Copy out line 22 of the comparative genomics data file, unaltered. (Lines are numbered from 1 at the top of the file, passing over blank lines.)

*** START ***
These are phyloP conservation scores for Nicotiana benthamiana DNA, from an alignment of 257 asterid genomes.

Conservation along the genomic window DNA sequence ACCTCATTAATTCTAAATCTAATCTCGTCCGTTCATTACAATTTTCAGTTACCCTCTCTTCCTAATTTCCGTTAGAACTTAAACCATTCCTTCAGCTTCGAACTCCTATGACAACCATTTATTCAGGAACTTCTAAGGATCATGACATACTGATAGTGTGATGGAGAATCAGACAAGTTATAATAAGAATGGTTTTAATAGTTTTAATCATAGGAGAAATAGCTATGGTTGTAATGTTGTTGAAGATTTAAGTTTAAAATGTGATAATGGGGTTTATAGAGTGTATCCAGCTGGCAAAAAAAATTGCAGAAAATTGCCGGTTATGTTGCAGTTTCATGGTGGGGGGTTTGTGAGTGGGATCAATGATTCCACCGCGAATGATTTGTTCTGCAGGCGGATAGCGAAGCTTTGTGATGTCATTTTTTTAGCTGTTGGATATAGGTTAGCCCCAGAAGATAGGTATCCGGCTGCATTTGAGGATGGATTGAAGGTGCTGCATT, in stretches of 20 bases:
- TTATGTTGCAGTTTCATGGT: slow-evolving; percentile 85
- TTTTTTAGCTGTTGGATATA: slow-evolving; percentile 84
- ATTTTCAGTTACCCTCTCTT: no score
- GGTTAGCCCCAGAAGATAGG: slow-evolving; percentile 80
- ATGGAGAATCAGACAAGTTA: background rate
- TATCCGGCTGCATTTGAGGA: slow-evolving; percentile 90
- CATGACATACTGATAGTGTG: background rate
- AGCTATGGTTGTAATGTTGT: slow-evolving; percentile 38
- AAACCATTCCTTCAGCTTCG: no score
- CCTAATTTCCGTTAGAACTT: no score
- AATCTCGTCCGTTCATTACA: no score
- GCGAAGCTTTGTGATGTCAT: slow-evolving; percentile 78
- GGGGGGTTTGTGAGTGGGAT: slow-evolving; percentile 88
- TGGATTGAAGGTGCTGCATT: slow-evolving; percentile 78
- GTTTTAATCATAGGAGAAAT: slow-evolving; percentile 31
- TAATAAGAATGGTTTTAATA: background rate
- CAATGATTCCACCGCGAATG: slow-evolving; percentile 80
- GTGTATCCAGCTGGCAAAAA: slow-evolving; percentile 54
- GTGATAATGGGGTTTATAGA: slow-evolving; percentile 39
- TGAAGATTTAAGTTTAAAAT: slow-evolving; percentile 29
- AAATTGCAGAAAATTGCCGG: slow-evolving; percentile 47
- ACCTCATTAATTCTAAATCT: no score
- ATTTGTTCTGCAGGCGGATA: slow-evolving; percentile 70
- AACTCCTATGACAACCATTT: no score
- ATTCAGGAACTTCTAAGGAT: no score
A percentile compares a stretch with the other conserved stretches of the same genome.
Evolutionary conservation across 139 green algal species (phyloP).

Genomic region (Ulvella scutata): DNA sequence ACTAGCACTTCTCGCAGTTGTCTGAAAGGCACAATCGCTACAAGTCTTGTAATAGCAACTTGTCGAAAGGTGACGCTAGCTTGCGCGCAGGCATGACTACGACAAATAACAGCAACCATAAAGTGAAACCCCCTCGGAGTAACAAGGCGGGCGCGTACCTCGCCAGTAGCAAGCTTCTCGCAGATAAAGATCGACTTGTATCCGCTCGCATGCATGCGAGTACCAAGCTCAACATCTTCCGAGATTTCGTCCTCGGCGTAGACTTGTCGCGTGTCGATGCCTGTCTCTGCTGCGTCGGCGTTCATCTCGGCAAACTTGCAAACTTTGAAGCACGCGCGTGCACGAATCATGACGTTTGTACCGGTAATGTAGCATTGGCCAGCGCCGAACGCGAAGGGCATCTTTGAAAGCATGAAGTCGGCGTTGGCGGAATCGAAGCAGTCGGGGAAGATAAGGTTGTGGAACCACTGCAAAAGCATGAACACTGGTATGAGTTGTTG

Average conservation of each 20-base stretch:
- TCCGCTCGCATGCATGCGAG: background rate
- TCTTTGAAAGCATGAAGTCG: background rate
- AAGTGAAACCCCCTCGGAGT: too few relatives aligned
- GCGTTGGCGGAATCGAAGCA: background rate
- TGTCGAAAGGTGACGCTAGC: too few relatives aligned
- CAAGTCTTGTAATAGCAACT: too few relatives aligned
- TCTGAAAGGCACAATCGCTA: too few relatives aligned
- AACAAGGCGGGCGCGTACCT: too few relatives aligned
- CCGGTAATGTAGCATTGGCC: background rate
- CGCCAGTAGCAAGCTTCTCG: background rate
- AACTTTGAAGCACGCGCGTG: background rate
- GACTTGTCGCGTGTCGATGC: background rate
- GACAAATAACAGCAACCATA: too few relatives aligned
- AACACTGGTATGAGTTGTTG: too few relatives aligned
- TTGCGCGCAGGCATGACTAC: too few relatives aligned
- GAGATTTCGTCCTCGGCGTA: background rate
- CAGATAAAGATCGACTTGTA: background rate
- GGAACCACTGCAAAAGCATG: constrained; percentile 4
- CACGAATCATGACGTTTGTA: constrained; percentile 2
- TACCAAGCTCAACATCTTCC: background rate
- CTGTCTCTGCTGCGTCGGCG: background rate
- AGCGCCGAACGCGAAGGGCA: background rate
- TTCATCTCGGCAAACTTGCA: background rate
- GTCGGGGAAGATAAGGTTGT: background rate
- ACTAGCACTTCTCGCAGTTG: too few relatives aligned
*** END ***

- TGAAGATTTAAGTTTAAAAT: slow-evolving; percentile 29